His eyes seemed watery and so tired. I looked at the man who had fought in World War II, the man who had delivered mail to support his family, the man to whom I clung for dear life on that cold December day 17 years ago. I told him that we'd take care of Grammy. He smiled and then closed his eyes. And then I said to him, over and over again, as tears skipped down my cheeks, those precious, simple words he once gave to me: "It'll be OK. It'll be OK."

He opened his eyes one last time and quietly said to me, "Now, I'm better."

"Goodbye, Grandpa," I said, as I got up to leave.

"I'll sleep now," he said.

I offered a simple prayer to our Almighty Father, commending my grandfather to His mercy. "Sleep in peace, Grandpa," I whispered, as I walked out of the door.

We were all at the cemetery now. The gray February sky almost perfectly blended with the color of Lake Erie, which bordered the Catholic cemetery. The small wooden chapel was simply built, and it was a refuge from both the outdoor cold and our inner grief.

Most everybody gathered in the chapel close to the coffin. I stayed with my 3-year-old boy off to the side, near a large window. I figured the view would be a good distraction for him.

The priest concluded his prayers. The camaraderie and pride of the veterans who were present made them seem like giants. Their salutes were slow and steady, reverent. They came to honor a fellow soldier, and to pay their respects to the widow who sat beside the flag-draped coffin.

After a few words, the leader ordered that the 21-gun salute commence. The front door of the chapel was opened. My son pressed against the windowpane, anticipating the gunshots. As the soldiers fired their rifles, the noise of the expelled bullets seemed to perfectly express the collective cries in our hearts. The bugler then placed the horn to his lips and played the song that so beautifully captures the finality of death.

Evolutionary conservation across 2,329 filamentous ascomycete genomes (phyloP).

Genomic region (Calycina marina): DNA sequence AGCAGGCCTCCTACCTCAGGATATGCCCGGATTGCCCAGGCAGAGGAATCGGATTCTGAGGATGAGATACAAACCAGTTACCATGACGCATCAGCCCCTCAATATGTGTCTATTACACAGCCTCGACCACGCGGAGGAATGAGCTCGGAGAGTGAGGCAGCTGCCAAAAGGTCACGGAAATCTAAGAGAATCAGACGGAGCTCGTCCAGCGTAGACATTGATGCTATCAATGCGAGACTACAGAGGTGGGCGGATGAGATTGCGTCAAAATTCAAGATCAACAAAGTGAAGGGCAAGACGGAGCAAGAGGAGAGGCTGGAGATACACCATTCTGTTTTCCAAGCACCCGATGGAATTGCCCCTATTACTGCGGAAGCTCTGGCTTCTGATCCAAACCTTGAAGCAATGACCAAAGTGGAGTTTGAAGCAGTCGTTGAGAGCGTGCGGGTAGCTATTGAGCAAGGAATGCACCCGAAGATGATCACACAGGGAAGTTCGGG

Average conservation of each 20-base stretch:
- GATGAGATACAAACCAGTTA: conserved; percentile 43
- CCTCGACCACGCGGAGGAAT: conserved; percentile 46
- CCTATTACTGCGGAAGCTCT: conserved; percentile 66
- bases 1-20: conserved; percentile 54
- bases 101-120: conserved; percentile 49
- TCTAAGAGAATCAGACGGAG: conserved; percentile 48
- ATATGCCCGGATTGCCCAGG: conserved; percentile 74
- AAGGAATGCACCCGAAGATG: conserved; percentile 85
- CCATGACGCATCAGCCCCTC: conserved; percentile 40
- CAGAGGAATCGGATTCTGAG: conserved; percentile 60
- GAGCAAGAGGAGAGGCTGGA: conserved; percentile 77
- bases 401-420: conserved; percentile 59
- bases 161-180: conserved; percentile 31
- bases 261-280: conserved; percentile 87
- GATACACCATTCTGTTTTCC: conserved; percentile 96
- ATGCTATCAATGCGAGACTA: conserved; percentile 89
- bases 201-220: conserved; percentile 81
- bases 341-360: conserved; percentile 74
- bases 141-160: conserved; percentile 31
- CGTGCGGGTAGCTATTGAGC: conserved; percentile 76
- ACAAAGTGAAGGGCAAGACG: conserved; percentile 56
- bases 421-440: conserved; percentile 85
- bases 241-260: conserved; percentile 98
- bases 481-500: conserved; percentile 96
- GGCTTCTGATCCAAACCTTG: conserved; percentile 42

While "Taps" filled the air, a soft rain pelted against the window. My body quivered. At that moment, it seemed as if time stood still. The movie reel of memories ran through my mind again, but at hyper speed this time. The last picture I saw was of Grandpa and me in the hospital. Two men from different generations holding one another before death comes. As the bugler put away his horn, the movie reel ended.

The rain gently spotted the window. My son watched the veterans pick up the gun shells from the grass to give them to the family members. Another soldier solemnly handed my grandmother the folded flag.

'It'll be OK'
Then, in that small wooden chapel, out of a type of survival instinct, I grabbed the closest thing to me — my 3-year-old boy. I cried even harder as I rested my forehead on his soft cheek. "Daddy's sad," I told him.

He quietly stared at me. "Yes," he responded, in an angelic tone.

"I miss Grandpa," I went on. He just nodded, seeming to fully understand. "Joseph, will you say something to Daddy? Will you please tell me, 'It'll be OK'"

His wide eyes looked directly into mine. I felt safe with him. And as we hugged, his small arms strengthened me. Then came the words that I had heard before from Grandpa. The same words I had returned to him as he lay dying after a long, hard life. This time these priceless words rolled off the sweet lips of my firstborn son: "It'll be OK, Daddy."

And just like 17 years ago, the simple words, coming from someone I deeply love, were better than gold. And I did what seemed to be right and true: I believed him.

Jason Free lives in Lee, Mass., with his wife, Colleen, and their seven children. He is a businessman who devotes his time and energy to educating families in personal money management.